Miracle Cures: The business of cashing in on coronavirus fears

There is no treatment or vaccine for COVID-19 but that hasn’t stopped some from hawking questionable products and “miracle cures.”

“God gave us this product,” televangelist and convicted fraudster Jim Bakker told his audience recently.

The preacher, who used to host his program in Charlotte, was referring to a blue bottle called “Silver Solution.” For $125, his associates claimed it would “99 percent kill” every known virus – including HIV and SARS - “within 12 hours of exposure to the silver."

A video of the segment had the caption: “A Close Look At What’s Not Being Said About the Coronavirus (Day 1).”

The National Center for Complementary and Integrative Health says similar products, including colloidal silver, have not been proven to be safe or effective for treating any disease.


“Watch out for people promising miracle cures,” said North Carolina Attorney General Josh Stein. “Or selling you some product that will protect you and your family at any inflated price.”

Stein issued a warning Wednesday about schemes tied to the novel coronavirus. He says you should:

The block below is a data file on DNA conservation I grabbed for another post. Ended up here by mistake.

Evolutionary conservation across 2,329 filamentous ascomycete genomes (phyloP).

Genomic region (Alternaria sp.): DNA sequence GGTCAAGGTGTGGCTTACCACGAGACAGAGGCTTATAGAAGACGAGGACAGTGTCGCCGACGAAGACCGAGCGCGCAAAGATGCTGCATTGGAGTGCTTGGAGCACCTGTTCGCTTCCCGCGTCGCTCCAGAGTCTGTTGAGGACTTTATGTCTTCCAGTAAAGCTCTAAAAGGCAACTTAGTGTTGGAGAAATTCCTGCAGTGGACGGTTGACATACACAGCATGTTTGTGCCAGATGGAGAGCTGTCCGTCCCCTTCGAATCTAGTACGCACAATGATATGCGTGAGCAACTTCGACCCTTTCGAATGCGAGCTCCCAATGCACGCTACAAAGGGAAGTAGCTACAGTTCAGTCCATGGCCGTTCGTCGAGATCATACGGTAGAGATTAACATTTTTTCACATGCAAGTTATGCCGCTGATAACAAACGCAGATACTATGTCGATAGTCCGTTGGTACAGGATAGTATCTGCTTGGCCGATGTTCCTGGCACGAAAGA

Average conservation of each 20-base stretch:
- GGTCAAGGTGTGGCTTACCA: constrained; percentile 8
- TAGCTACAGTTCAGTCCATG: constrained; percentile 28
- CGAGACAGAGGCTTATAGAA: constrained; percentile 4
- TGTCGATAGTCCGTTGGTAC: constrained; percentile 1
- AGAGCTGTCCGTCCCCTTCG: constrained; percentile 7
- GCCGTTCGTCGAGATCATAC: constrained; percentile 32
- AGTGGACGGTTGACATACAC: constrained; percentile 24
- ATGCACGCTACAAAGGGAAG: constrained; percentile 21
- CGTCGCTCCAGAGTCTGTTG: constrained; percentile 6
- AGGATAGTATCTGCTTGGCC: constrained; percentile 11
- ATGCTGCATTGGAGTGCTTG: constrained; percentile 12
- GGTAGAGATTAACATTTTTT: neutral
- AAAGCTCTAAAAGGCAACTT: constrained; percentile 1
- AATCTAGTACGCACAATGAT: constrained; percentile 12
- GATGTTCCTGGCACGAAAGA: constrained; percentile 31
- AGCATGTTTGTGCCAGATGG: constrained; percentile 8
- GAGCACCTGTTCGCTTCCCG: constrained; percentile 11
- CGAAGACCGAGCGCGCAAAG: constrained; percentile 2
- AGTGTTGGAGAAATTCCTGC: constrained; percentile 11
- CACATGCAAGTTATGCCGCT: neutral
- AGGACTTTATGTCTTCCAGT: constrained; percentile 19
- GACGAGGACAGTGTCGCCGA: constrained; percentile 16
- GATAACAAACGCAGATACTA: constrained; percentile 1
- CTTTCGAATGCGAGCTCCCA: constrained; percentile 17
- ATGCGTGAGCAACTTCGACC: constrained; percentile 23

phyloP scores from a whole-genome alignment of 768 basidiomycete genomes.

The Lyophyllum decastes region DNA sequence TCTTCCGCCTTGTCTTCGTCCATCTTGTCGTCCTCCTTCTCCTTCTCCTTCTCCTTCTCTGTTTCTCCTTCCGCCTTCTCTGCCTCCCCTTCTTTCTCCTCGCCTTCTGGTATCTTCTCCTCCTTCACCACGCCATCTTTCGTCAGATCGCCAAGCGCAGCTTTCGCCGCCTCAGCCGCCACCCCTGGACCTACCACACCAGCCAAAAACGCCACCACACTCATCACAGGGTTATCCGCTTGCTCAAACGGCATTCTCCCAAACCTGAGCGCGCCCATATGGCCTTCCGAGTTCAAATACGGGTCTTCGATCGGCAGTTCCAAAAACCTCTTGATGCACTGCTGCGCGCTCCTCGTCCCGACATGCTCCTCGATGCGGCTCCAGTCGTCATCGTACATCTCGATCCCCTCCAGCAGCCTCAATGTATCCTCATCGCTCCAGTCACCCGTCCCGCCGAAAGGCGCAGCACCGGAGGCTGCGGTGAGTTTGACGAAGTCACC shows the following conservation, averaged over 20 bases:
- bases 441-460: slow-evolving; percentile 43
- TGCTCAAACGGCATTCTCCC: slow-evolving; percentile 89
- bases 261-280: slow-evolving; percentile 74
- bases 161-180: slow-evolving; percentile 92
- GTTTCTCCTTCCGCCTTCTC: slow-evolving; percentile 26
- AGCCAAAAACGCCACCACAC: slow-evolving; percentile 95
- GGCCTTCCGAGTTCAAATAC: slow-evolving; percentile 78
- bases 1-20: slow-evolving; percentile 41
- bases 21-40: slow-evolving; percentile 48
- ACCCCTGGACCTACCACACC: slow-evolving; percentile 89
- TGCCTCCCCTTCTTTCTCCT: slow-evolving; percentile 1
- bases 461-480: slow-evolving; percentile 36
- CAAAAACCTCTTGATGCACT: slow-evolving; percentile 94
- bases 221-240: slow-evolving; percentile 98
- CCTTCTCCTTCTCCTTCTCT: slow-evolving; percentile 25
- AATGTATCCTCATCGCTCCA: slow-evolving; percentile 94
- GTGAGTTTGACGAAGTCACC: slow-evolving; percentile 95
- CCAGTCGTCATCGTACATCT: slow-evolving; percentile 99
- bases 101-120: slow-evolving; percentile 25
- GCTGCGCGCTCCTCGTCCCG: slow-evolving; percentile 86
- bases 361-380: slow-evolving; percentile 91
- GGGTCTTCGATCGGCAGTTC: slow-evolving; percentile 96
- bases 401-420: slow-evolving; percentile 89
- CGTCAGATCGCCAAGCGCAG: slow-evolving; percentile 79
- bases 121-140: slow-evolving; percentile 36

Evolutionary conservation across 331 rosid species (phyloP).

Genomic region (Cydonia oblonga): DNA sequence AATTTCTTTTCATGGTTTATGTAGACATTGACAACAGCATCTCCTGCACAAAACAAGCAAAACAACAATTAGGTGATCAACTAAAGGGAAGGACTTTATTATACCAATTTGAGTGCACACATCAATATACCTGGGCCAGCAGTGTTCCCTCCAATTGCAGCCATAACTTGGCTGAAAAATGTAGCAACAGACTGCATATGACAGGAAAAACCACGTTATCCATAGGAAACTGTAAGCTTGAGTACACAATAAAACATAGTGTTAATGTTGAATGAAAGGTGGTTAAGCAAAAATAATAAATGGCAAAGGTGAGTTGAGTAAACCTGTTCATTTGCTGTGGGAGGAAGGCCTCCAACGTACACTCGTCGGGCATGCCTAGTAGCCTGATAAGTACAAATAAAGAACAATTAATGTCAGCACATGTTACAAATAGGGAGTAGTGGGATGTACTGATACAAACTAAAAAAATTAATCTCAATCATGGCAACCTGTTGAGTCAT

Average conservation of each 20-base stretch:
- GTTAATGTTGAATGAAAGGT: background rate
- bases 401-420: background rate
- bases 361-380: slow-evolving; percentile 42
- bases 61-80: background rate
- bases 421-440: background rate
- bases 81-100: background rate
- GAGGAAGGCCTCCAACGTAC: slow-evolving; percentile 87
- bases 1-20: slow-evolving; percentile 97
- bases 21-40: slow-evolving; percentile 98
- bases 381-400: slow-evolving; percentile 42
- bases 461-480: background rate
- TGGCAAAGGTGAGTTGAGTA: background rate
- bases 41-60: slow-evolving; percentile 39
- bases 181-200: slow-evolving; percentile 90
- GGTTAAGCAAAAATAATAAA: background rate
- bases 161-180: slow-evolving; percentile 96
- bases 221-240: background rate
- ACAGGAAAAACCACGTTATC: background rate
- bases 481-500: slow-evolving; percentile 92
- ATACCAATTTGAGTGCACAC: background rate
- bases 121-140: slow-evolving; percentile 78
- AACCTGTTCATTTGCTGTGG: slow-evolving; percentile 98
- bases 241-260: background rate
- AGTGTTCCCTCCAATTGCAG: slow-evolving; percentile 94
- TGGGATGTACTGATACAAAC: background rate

• Be skeptical of miracle cures. Ignore online offers for vaccinations, pharmaceuticals and medicines.
  • Watch for high-priced products  
  • Avoid offers that are only “now or never”
  • Be on alert for email phishing scams
  • Look for unauthorized or fraudulent charities

“Wait don’t think about it. This is a no-brainer. You don’t have to even pray about this,” Bakker’s associate said. “Just do this. You’re protecting yourself and the people around you.”

FOX 46 investigative reporter Matt Grant did a search online and found packs of face masks on Amazon selling for $70 and $250. Experts say the masks do not prevent the spread of the virus. Grant found a six-pack of hand sanitizer selling for $95 on Amazon and a $110 “Pandemic Preparedness Kit” on eBay that included five masks and a small hand sanitizer.

“When bad things happen like this health problem, bad people come out of the woodwork,” said Stein. “They try to steal your hard-earned money.”

Amazon announced it removed one million products for misleading claims and price gouging. Facebook says it has banned ads that cash in on the coronavirus or promise a cure that doesn’t exist.

“Tragedy always tends to bring the worst out in people,” said cyber expert Tom Jelneck. “And this is no exception.